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Is your data more or less important in the age of LLMs?


Bing Image Creator "A llama carrying a stack of books in a backpack towards the harvard library, digital art"

I remember the first time that I heard the term "Big Data", It was 2014: I was a senior in college working on my degree in electrical engineering, and a company had come on campus for recruiting. They were telling our class about how important it was to know how to manipulate datasets that were Terabytes or even Petabytes in magnitude. At the time I basically had zero clue what they were talking about, but now the topic is a typical part of a workload involving AI and ML.

One of the many discussions happening around Large Language Models (LLMs) is whether it eliminates a company's "data moat". A good definition of data moat is a definition in Kenn So's blog post: "A data moat is a strategic advantage a company gains by accumulating unique data that competitors cannot easily replicate, allowing it to deliver better products to customers."

How ChatGPT & LLMs changed the perception of data moats

Before ChatGPT was released, it was generally understood that the company with the largest quantity of high quality data would be able to train the best model. Aka GMail would have the best email auto-complete system because it has the most email data, Amazon would have the best product recommendation system because it has the most info about what people buy, Spotify would recommend the best songs because it has the most data about what we listen to.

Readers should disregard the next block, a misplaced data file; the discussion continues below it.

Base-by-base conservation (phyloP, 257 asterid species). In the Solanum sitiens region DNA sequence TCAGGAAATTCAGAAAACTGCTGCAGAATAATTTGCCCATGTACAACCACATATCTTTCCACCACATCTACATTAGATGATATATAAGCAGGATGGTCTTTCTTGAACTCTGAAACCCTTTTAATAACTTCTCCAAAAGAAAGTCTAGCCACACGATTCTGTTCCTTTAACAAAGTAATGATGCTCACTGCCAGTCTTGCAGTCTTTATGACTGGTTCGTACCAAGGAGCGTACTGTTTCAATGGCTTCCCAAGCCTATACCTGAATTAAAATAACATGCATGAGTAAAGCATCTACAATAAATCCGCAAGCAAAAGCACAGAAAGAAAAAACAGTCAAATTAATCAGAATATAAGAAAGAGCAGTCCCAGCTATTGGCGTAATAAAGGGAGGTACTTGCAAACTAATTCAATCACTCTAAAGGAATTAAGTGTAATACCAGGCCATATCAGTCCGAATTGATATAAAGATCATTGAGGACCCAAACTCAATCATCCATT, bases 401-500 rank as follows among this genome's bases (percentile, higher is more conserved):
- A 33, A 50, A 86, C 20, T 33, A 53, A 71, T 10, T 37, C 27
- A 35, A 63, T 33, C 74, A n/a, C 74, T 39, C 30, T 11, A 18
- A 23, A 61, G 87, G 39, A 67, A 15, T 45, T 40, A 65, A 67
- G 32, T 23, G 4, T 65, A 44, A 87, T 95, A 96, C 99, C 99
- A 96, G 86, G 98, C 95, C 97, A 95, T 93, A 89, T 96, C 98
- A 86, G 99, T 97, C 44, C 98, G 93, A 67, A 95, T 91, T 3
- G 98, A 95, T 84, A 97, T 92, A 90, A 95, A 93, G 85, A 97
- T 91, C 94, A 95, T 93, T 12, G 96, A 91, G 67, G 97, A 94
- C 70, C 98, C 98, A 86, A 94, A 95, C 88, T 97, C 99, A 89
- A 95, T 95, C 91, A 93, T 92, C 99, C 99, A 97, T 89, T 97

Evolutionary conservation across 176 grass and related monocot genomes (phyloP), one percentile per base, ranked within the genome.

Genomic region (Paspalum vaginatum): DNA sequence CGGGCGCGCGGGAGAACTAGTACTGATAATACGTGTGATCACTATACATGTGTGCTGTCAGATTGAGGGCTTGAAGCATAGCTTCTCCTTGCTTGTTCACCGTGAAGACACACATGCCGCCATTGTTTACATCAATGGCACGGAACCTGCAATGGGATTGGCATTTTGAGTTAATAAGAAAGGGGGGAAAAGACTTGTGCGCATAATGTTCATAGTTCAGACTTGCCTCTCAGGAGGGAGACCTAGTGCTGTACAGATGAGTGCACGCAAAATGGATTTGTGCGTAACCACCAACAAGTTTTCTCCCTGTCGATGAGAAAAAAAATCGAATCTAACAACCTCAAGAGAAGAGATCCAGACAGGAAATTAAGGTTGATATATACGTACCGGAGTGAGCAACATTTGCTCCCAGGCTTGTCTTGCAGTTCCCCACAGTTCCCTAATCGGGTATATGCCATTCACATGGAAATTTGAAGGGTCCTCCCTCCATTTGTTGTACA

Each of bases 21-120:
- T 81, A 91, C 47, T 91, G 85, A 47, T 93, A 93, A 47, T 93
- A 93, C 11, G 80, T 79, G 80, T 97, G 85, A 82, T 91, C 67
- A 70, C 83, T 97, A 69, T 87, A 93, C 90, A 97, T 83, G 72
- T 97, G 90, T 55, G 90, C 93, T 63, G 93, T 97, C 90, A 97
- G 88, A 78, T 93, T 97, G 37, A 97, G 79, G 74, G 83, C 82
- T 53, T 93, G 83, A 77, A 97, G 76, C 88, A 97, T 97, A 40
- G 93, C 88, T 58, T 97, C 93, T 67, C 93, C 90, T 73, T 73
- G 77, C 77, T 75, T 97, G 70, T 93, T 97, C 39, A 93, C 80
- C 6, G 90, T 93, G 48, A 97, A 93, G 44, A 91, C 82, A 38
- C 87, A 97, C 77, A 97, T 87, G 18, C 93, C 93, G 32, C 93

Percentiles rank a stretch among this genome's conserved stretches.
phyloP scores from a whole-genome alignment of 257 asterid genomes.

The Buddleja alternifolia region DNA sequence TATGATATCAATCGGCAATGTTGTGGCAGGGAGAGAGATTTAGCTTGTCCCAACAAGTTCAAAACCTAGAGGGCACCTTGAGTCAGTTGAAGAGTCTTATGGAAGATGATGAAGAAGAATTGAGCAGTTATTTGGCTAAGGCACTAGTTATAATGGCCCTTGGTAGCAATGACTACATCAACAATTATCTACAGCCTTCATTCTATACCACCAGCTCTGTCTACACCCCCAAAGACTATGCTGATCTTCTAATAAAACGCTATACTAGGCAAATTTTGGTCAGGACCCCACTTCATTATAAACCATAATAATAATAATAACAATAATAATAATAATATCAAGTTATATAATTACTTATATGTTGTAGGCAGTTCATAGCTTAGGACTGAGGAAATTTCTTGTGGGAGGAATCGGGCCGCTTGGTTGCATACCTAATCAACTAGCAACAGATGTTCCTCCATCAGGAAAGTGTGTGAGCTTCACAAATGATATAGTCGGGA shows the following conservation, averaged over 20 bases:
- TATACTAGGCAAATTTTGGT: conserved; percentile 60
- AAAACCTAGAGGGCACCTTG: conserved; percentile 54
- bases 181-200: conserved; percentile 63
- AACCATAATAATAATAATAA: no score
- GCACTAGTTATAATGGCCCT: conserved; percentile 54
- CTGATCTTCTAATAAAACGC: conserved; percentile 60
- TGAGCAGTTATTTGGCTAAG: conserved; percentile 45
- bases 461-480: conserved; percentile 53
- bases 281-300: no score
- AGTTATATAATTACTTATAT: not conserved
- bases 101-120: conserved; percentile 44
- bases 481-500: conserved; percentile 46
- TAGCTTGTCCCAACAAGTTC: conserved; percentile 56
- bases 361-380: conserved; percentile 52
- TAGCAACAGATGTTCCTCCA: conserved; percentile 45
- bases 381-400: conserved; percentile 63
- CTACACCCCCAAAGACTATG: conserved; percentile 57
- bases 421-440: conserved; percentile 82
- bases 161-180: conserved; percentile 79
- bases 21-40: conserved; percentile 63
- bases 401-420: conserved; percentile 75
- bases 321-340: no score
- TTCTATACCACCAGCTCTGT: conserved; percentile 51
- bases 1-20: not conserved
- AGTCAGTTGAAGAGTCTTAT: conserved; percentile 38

After ChatGPT was released (and with the wave of LLMs that followed it like GPT-4, Claude, Mixtral, Llama, Gemini, etc), it was apparent that these LLMs could already perform a variety of simple tasks and had knowledge that made them useful without the need to explicitly provide the information (often referred to as emergent behavior). For instance, StackOverflow.com used to be the go-to place when anyone needed help solving a computer-science related problem. Few could compete with the amount of contributed information stored on that site, giving it a distinct advantage. An impact of ChatGPT and other coding assistants (like Github Copilot) was that Stack Overflow traffic plummeted. The recent collaboration between OpenAI and Stack Overflow seems to further point to the conclusion that Stack Overflow realized that in order to survive they would need to collaborate more closely with leaders in the AI space.

What now?

For companies that have a large store of proprietary data, the emergent capabilities of LLMs initially can be quite intimidating. However, I think that in many ways, after the dust settles we may find that data moats remain intact and private proprietary data is still a massive advantage. This comes down to two main reasons.


ChatGPT/Gemini/Llama seems intelligent, but can it really perform competitively against models trained with a large amount of specific data and domain knowledge that a company may have? The first thing that makes it a tricky question to answer is that (as I discuss at length in my post about automation bias) in many ways an LLM is optimized to make you believe it, regardless of whether what it's saying is actually true. In other words, to accurately evaluate any LLM, it's not sufficient to "eyeball" it or manually look at a few examples and decide whether it's good enough or not. For one thing, LLMs generally output text using a sampling algorithm which means if you ask it the same question twice you may get two different answers.